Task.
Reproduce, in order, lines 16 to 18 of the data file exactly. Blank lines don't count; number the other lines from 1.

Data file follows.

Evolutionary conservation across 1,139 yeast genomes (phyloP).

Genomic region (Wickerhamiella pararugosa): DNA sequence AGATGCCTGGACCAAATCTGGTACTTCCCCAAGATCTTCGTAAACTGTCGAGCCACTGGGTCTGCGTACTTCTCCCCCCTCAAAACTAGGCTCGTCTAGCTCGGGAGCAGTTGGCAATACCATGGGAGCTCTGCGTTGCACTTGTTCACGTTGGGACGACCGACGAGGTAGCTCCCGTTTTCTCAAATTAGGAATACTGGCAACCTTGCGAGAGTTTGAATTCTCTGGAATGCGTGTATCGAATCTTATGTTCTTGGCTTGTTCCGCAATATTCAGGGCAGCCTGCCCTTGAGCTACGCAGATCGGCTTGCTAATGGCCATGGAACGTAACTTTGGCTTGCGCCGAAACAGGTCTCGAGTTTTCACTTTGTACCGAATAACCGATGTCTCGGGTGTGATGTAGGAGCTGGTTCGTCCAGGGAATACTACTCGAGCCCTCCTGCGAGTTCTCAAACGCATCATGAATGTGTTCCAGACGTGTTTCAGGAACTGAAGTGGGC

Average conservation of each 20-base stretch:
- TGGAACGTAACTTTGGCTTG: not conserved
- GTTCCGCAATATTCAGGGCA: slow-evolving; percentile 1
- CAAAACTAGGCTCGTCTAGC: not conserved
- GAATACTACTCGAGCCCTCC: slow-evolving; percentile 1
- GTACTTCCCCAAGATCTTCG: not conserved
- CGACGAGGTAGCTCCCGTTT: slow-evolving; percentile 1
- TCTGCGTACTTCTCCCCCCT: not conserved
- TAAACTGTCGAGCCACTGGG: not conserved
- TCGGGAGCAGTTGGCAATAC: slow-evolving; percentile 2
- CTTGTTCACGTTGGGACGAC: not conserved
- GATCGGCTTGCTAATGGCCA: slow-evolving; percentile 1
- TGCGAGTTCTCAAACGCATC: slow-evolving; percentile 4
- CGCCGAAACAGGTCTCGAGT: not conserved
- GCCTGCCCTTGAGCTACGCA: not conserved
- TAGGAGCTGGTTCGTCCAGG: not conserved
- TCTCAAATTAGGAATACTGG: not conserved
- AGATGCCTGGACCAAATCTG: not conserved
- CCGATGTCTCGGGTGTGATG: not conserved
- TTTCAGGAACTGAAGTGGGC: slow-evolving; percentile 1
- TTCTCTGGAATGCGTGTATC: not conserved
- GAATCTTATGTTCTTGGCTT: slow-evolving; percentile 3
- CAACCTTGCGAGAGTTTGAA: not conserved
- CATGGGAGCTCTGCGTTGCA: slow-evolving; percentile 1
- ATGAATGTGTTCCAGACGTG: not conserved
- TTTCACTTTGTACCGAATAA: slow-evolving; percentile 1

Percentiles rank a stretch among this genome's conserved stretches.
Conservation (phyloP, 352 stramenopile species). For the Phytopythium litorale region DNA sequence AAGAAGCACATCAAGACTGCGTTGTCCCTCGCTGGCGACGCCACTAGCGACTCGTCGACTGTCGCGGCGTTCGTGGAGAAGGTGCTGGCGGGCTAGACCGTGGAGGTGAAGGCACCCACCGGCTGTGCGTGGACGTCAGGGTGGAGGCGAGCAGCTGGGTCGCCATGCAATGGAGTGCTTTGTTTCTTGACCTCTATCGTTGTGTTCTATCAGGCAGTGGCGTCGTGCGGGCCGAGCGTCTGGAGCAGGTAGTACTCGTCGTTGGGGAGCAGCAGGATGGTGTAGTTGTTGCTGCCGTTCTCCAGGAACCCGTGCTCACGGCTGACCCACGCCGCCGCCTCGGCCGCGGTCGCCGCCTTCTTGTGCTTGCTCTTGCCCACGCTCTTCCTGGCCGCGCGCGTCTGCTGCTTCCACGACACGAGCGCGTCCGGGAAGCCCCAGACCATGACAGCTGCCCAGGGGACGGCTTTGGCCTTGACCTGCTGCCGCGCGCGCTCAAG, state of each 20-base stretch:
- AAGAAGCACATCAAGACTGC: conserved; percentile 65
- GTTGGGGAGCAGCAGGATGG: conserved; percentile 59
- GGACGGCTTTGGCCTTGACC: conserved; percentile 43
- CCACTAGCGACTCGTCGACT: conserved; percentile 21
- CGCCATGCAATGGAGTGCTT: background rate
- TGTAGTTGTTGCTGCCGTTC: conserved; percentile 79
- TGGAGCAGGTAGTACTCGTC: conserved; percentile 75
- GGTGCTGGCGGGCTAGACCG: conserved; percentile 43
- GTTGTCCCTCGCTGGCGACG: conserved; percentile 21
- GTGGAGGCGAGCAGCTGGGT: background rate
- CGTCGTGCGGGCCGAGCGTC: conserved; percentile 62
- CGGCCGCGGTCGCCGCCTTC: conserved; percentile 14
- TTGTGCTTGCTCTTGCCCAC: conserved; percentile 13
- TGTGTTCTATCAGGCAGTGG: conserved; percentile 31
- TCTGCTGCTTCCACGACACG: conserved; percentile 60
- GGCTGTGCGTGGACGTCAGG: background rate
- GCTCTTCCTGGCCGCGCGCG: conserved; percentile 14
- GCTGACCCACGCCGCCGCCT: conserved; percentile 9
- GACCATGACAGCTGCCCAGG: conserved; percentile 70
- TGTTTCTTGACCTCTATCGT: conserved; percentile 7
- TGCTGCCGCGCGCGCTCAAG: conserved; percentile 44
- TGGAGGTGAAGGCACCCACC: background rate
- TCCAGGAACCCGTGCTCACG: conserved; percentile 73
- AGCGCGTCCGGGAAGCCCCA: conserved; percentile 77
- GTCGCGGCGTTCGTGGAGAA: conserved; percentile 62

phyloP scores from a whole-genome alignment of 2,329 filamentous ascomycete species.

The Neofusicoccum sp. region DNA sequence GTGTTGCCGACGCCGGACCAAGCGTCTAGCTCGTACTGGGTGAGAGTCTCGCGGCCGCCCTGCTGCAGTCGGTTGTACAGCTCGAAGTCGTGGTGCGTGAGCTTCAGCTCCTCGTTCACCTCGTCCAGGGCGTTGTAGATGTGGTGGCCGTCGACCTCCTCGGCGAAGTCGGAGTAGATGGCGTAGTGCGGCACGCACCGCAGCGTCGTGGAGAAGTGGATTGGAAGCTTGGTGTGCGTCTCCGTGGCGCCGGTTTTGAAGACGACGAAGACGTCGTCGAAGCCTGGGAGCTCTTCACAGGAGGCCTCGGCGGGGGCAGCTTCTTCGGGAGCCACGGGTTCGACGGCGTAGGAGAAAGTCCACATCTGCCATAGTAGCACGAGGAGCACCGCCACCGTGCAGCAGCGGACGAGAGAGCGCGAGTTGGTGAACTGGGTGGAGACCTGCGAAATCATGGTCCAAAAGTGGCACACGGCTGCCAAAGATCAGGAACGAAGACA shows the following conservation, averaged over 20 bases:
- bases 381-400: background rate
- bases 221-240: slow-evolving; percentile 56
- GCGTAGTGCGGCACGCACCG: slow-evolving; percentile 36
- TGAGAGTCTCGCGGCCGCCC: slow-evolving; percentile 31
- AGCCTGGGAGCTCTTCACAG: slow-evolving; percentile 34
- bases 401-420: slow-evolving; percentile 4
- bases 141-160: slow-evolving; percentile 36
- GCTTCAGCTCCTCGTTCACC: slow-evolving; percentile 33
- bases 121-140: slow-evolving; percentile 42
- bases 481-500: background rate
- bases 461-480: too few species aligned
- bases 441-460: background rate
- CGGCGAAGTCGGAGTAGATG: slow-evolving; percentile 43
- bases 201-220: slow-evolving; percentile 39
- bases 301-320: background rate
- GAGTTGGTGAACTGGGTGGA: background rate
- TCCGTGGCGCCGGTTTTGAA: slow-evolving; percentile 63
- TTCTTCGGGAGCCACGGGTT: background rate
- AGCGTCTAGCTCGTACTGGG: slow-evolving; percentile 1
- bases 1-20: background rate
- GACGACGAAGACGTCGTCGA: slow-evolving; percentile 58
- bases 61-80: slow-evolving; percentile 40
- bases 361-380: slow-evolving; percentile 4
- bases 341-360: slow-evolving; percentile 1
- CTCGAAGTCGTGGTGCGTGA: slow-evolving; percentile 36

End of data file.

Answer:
- CGCCGAAACAGGTCTCGAGT: not conserved
- GCCTGCCCTTGAGCTACGCA: not conserved
- TAGGAGCTGGTTCGTCCAGG: not conserved